For the Al-Nusra Front and other Islamist militias, taking control of the camp was primarily a matter of scoring territorial advances against the “infidel” regime. It constituted the closest they would manage to get to Damascus, but their pyrrhic victory placed the camp itself in a kind of militaristic death-grip, in which foreign-backed insurgents have been wreaking havoc inside it, including looting, the arbitrary seizure of property and the taking of human shields, and the Syrian army has been giving the area the full military-zone treatment. It has imposed a fully-fledged state of siege on most parts of the camp and particularly on its northern entrance which connects directly to Damascus.
Today, residents of the Yarmouk camp find themselves caught in the midst of a scorched-earth power struggle between the two warring parties, with minimal to zero regard being paid to the civilians caught in the crossfire, their lives reduced to eating grass, leaves and animal feed.
Stripped of their humanity and now almost invisible to the outside world, the Palestinian refugees in the camp are now either lost in the tall grass of callous military calculations or forgotten in the midst of the reshuffled priorities of the bickering Palestinian factions. All the while they have been facing death in its most deplorable form of starvation.
Forty-six people have so far died of hunger, dehydration and malnutrition in the Yarmouk camp, and this number is set to rise, especially as a result of the trigger-happy insurgents inside the camp preventing aid convoys from advancing and stonewalling attempts at delivering much-needed humanitarian aid and supplies to the malnourished population.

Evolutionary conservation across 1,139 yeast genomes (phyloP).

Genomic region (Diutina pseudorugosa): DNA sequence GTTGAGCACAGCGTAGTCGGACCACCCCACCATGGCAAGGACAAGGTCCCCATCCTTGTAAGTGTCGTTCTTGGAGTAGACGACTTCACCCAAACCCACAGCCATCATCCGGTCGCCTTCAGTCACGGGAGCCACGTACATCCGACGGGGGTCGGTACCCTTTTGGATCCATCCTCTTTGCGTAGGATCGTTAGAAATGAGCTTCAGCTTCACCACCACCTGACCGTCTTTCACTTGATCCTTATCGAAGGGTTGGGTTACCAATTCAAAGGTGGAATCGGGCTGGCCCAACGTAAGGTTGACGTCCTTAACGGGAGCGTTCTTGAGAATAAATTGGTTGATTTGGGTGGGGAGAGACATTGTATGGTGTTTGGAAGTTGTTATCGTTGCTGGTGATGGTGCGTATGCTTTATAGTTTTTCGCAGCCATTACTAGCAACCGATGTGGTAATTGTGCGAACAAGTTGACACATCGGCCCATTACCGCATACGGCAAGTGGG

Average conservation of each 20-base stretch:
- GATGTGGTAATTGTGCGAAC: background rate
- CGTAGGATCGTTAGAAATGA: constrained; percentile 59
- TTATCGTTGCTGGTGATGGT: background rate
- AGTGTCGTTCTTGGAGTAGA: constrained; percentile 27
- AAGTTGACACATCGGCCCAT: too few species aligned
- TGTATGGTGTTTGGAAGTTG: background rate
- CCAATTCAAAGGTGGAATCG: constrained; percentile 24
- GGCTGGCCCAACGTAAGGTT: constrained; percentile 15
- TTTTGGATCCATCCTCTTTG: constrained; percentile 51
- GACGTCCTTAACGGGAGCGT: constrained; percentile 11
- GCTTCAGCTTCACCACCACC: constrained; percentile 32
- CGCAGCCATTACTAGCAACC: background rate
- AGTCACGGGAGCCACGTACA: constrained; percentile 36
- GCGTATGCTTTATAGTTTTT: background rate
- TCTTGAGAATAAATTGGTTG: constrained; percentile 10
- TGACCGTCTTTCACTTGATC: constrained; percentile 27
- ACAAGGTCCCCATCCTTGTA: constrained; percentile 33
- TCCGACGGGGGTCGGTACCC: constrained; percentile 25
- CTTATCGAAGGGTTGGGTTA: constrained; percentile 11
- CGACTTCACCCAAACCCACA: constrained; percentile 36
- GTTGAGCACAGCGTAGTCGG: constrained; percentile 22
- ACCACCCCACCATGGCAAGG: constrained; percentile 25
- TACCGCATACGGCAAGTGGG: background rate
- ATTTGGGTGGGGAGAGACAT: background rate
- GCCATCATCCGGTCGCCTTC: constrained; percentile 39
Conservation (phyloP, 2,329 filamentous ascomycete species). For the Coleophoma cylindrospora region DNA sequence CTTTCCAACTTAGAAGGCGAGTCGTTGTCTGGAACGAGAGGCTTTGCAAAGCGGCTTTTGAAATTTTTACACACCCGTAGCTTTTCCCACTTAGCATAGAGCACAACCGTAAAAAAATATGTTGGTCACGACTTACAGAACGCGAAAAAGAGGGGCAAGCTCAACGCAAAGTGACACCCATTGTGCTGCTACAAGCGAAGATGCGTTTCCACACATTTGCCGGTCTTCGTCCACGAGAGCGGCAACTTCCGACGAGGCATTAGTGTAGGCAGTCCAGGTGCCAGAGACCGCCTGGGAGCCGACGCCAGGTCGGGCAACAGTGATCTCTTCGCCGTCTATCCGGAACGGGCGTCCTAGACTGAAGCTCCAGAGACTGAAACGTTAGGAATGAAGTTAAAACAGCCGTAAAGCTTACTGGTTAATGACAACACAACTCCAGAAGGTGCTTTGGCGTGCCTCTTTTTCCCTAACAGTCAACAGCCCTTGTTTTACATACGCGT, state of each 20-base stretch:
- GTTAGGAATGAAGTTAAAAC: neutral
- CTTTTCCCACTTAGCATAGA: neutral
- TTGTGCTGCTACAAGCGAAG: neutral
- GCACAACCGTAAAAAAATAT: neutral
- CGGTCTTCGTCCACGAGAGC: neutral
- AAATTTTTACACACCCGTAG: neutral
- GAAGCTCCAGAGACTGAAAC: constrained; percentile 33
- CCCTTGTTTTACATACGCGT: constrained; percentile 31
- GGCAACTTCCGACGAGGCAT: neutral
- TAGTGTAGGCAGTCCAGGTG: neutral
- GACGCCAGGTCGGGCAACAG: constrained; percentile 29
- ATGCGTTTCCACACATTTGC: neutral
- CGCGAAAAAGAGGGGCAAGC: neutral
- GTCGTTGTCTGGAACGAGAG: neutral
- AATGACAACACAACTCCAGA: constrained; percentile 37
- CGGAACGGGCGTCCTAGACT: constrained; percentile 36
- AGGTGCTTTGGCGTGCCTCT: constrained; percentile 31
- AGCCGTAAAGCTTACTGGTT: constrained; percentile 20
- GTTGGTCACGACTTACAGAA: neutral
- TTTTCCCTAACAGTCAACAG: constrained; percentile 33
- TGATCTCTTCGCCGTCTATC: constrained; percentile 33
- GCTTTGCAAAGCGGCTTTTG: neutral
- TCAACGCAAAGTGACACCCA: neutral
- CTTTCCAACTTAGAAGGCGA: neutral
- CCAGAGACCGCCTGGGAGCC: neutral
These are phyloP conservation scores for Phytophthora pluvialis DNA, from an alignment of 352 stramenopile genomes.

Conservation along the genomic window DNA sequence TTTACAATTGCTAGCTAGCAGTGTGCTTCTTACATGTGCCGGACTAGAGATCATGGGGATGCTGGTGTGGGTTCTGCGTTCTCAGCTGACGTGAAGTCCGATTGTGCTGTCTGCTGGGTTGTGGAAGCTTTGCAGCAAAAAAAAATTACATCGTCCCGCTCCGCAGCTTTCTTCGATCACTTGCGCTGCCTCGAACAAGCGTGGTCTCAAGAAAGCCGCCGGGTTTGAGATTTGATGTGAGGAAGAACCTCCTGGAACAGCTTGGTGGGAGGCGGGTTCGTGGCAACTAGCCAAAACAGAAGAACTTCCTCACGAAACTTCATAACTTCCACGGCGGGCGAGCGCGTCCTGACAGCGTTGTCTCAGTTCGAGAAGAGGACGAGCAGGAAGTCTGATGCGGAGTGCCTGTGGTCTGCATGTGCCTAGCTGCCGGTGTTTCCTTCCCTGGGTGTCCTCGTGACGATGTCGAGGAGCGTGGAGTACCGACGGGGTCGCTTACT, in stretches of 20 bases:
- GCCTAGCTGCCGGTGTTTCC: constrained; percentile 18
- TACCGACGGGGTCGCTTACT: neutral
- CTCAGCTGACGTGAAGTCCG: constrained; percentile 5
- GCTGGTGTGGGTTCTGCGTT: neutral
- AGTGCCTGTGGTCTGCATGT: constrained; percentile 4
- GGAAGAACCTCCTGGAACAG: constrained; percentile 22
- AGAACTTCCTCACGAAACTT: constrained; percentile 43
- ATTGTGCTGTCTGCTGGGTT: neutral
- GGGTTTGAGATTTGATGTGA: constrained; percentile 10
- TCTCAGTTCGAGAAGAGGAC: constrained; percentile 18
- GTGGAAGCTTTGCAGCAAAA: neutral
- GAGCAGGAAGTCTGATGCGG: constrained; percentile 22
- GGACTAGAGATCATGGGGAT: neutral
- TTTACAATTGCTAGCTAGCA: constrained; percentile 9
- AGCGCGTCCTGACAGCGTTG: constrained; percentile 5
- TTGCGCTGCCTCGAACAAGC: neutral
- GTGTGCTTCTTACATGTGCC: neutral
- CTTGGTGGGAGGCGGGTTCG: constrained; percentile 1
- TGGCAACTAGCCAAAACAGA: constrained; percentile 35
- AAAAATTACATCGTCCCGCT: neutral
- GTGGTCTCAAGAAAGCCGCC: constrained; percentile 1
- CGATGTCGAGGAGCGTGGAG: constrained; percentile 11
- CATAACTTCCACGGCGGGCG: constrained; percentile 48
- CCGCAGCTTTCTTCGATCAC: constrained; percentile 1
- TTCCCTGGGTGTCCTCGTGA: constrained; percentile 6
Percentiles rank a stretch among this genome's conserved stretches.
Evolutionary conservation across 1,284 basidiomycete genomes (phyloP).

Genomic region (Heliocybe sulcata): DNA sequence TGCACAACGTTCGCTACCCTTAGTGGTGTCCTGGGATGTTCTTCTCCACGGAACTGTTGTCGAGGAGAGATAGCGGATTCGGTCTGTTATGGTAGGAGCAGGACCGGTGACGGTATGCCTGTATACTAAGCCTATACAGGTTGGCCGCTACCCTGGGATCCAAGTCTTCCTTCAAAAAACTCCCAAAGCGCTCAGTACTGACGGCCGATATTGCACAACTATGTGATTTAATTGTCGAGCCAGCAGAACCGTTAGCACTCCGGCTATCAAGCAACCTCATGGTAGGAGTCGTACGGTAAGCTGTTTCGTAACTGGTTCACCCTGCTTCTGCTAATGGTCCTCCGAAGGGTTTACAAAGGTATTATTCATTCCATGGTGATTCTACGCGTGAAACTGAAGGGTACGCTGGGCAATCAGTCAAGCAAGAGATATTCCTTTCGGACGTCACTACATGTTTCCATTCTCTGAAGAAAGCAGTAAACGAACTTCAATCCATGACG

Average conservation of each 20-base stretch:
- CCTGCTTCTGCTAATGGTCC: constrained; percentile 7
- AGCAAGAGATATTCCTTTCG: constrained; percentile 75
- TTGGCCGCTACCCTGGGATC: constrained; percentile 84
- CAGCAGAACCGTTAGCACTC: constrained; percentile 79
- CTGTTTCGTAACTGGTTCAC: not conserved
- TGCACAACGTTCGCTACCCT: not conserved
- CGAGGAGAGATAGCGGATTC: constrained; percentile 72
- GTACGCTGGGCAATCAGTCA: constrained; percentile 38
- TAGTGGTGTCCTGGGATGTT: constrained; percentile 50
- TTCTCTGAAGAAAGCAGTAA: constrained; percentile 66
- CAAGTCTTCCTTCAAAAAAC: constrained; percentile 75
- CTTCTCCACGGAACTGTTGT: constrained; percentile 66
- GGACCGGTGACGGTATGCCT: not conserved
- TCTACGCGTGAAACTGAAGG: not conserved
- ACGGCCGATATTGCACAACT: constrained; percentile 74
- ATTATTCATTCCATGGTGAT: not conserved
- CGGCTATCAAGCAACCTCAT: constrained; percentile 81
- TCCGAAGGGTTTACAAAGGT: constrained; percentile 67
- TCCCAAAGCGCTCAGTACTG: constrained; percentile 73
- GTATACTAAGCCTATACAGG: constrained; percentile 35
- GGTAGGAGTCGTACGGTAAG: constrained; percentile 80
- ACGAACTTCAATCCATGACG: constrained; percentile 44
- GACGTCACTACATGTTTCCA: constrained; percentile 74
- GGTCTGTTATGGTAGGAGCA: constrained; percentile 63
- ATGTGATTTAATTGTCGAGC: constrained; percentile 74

According to the United Nations Relief and Works Agency for Palestine Refugees in the Near East (UNRWA) spokesman, Chris Gunnes, the latest PLO/UNRWA joint relief convoy could not make its way through to the camp after a bulldozer provided by the Syrian authorities to clear the road was targeted by direct gunfire, followed by a mortar shell landing close to the UNRWA trucks forcing them to retreat.
Though Gunnes’s statement did not assign blame for the assault, Ahmed Al-Majdalani, the Palestinian minister of labour and head of the PLO delegation in Syria, accused the Islamist rebels controlling the camp of opening fire on the six-truck relief effort, in this way torpedoing the whole mission. This had particularly been the case, he said since the attack had occurred near the southern entrance of the camp over which Syrian authorities had minimal control and where the insurgents enjoyed the upper hand as a result of their extensive forces on the ground.
In a press conference held last week in Damascus, Al-Majdalani said that “terrorist militias are committing war crimes by occupying the camp and hindering the planned evacuation of the sick, children and old people by targeting gathering points with live ammunition.”